Hey Duo, are you sure these are gerunds?
I'm no linguist, just very much interested in languages, but redoing some "Gerunds" in Spanish today I noticed something.
The test was full of ordinary sentences like "estamos leyendo un libro", "que estas pagando", etc. I'm confused: I had read that gerunds were where the participle part of a verb - what we have here in these sentences - functions as a noun, as in "The Taking of Pelham 1-2-3". These examples just look like present participles to me. There were none that - by the 'noun' definition - were gerunds. What am I missing?
EDIT: Ok, thanks to the patient explanation by the commenters here, I think I understand now. In English, "gerunds" are a verb form acting as a noun, but in Spanish that's not the case. So if you want to say "Seeing is believing" (English gerund form) in Spanish you use the infinitive form: "Ver es creer". If you say I am reading, you say "estoy leyendo" which is a gerundio in Spanish but is not an English gerund, which confused me.
I still think though that since this is English -> Spanish, the use of the term "gerunds" is misleading, because what you get here are gerundios, which are quite different from English gerunds. Oh well, depends on your perspective. They could at least have some explanation on the main page, like they do with plenty of other grammar points.
tl;dr They are Spanish gerundios alright, but not in fact English gerunds. The two are not the same, despite the similar word. http://www.spanishdict.com/answers/100043/spanish-gerund-form
Yeah, but it's their part of speech I'm interested in. It might end in "ing" in English, or "ando", for example, in Spanish, but is it a noun or a verb? The definition of a gerund seems to be a verb part being used as a noun, which they aren't in the "Gerunds" section in Spanish.
Please read this link. In English participles and gerunds might get mixed up, but not in Spanish. Gerundios are one thing and participios another. I can't speak much for English since I'm not a native speaker, but those are Spanish gerunds, hence the unit is named 'Gerunds'.
Ok, thanks, that makes sense. Btw, best site I've found so far has been http://www.spanishdict.com/answers/100043/spanish-gerund-form. It's confusing that the function of the gerund/gerundio differs from English to Spanish. Oh well, schooled!
Raftus, see this: http://www.spanishlanguageguide.com/grammar/gerund.asp . The first paragraph should answer your question.
You are right. Gerunds in English are the present participle used as noun. Gerunds do not exist in Spanish and the infinitive must be used instead. Gerundios in Spanish are NOT gerunds but present participles used as an ADVERB. Duo doesn't explain it and they leave it for you to figure it out and the Gerund is an English term.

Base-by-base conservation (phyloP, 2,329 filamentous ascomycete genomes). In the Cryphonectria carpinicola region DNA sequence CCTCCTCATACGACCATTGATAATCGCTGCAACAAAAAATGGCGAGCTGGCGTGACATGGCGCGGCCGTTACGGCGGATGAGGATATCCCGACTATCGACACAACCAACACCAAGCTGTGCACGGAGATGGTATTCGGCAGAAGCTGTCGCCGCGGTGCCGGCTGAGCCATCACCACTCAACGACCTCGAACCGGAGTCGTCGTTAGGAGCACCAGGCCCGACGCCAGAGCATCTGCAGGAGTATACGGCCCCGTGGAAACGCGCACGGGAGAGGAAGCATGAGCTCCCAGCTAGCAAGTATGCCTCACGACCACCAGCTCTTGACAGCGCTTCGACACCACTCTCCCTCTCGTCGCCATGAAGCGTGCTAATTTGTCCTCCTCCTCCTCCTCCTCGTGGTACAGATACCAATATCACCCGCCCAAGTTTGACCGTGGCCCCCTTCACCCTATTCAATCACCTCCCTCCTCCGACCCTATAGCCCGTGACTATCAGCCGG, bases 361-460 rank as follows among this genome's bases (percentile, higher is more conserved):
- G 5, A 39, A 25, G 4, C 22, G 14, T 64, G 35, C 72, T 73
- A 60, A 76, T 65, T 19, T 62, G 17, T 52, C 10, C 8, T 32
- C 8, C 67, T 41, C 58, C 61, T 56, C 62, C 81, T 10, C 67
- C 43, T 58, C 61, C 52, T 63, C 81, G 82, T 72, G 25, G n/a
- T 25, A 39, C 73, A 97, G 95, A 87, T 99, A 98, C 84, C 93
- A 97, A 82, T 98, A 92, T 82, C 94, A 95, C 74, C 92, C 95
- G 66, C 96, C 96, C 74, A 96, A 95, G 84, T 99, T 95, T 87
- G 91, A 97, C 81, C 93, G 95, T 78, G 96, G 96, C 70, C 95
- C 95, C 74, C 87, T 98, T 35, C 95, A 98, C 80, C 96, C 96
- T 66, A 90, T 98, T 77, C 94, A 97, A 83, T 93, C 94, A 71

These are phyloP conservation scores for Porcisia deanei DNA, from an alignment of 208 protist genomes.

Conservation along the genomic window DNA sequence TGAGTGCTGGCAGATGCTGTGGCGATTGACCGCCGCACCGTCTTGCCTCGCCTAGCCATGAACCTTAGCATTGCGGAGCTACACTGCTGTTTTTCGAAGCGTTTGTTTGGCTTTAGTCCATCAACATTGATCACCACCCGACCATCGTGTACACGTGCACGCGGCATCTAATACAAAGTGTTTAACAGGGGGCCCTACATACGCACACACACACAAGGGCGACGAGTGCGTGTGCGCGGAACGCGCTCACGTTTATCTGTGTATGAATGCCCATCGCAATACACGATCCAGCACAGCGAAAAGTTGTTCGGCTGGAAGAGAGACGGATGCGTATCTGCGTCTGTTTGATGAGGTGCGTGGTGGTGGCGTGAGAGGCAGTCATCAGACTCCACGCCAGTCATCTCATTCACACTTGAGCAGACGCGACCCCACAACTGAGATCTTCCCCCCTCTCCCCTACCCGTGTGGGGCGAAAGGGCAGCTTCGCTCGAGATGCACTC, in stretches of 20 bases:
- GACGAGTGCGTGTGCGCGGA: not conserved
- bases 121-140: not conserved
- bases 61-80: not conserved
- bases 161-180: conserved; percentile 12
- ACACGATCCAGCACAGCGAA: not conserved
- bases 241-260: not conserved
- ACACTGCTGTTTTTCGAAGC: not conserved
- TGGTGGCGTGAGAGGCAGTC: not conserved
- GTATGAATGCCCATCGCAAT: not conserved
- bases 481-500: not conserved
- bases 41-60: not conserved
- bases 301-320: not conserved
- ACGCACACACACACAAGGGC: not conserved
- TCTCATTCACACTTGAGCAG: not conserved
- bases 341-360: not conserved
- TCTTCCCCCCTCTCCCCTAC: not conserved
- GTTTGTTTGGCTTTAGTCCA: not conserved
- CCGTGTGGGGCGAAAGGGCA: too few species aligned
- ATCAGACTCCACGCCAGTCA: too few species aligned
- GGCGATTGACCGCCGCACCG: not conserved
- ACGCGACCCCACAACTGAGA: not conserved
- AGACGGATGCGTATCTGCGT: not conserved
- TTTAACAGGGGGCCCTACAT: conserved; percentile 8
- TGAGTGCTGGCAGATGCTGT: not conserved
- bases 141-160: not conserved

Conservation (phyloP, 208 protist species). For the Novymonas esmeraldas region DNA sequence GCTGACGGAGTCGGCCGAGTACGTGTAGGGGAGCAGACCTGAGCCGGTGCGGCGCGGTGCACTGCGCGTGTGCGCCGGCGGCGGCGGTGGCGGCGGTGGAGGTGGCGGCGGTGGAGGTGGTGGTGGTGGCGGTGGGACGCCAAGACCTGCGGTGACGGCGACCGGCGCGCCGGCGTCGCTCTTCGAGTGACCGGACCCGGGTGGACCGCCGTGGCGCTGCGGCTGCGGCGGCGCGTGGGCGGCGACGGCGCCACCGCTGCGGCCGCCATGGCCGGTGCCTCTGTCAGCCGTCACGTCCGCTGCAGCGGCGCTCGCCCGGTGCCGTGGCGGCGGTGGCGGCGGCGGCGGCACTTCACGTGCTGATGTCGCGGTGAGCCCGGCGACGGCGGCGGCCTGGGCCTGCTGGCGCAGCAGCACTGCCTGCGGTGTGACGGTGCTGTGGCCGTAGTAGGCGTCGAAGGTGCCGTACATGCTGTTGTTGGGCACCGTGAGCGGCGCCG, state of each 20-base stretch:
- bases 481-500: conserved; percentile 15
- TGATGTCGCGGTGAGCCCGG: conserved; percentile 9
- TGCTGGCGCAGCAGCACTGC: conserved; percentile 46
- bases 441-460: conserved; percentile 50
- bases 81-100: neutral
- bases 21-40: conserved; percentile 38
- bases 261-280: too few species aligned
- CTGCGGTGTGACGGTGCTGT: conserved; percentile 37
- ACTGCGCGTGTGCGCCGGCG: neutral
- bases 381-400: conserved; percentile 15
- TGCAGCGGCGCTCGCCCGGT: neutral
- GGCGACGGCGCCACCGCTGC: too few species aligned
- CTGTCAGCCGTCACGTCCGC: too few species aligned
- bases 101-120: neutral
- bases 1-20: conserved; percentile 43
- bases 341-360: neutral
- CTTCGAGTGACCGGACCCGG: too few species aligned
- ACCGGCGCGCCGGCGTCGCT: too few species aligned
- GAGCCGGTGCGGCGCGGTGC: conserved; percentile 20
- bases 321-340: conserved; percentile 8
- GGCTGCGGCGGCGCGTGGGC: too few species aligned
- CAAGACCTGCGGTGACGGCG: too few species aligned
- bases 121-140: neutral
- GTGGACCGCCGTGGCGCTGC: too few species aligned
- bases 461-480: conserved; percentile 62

There's already enough confusion in the English-speaking world about what a gerund is. I agree they should add a little introductory note, like they do in other lessons, explaining that "gerund" in Spanish is the term for what we call the Present Progressive or a Present Participle in English. But who even makes those decisions? Does anybody read this? I see it's been a year since this thread but the same problem exists today.
The Spanish infinitive, and not the el gerundio, is used in sentences as a noun. Ex: Bailar es divertido. (Dancing is fun.). In English the English gerund is used (Dancing is fun.). The literal translation into the -ando / -iendo Spanish forms is not possible. The Spanish present participle (gerundo) is generally equivalent to the English progressive tenses (gerund) but there are a few differences in usage as noted above. I don't profess to completely understand the differences in usage between the Spanish gerund and the English gerund but I do know that they are not exactly the same. A good grammar book should be able to explain it far better than me!
Hello. (First of all, excuse me for my english). This matter confused me too. All the verbs have two forms: the inflected and the non-inflected (is this the right term in english?). The first one includes the active voice, the passive voice etc with their moods Indicative, Imperative, Subjunctive and their tenses. The second forms of the verbs (the "non-inflected") include the infinitive (such as bailar, comer, vivir), the gerund (in Greece we do not have this term at all - instead of it we use the term "participle of Present") (such as bailando, comiendo, viviendo) and the past participle (such as comprado, vendido, vivido). Now, the last one is used either to shape a tense (for example "mi amigo ha vendido su coche") or to determine a noun as an adjective would do "bailar es divertido" (as it was said above) or "este coche es vendido" (this last one is passive voice). On the other hand, the gerund in spanish is used for shaping the progressive tenses ("ahora estoy bailando") or for indicating manner such as "me gusta cocinar bailando" :-) . We also use the gerund in some forms of conditional speech, for example "Sabiendo escuchar, no tendrás problemas" (=learning to listen/if you learn to listen) or "Siendo cortés, no tendrás problemas" (=being kind, you won't have problems) (this is of manner too). Anyway, I hope that I helped even a little to this complicated but wonderful matter of (every) language.
The specific thing I'm talking about is when the "ing", part of the verb is used as a noun, nothing more than this. In English it's not a gerund when it's used simply like "I am walking". It IS when used as a noun. Even though Duo calls them gerunds in the Spanish course (and probably others, I haven't checked), they don't seem to be gerunds, hence my confusion.
Way too many comments on this. Please THINK a little bit. The titles of the chapters are in English. The content of the chapter called "Gerund" is what is called "Present Participle" in English. Thus, "Gerund" as a title is misleading, Duolingo should change it to "Present Participle".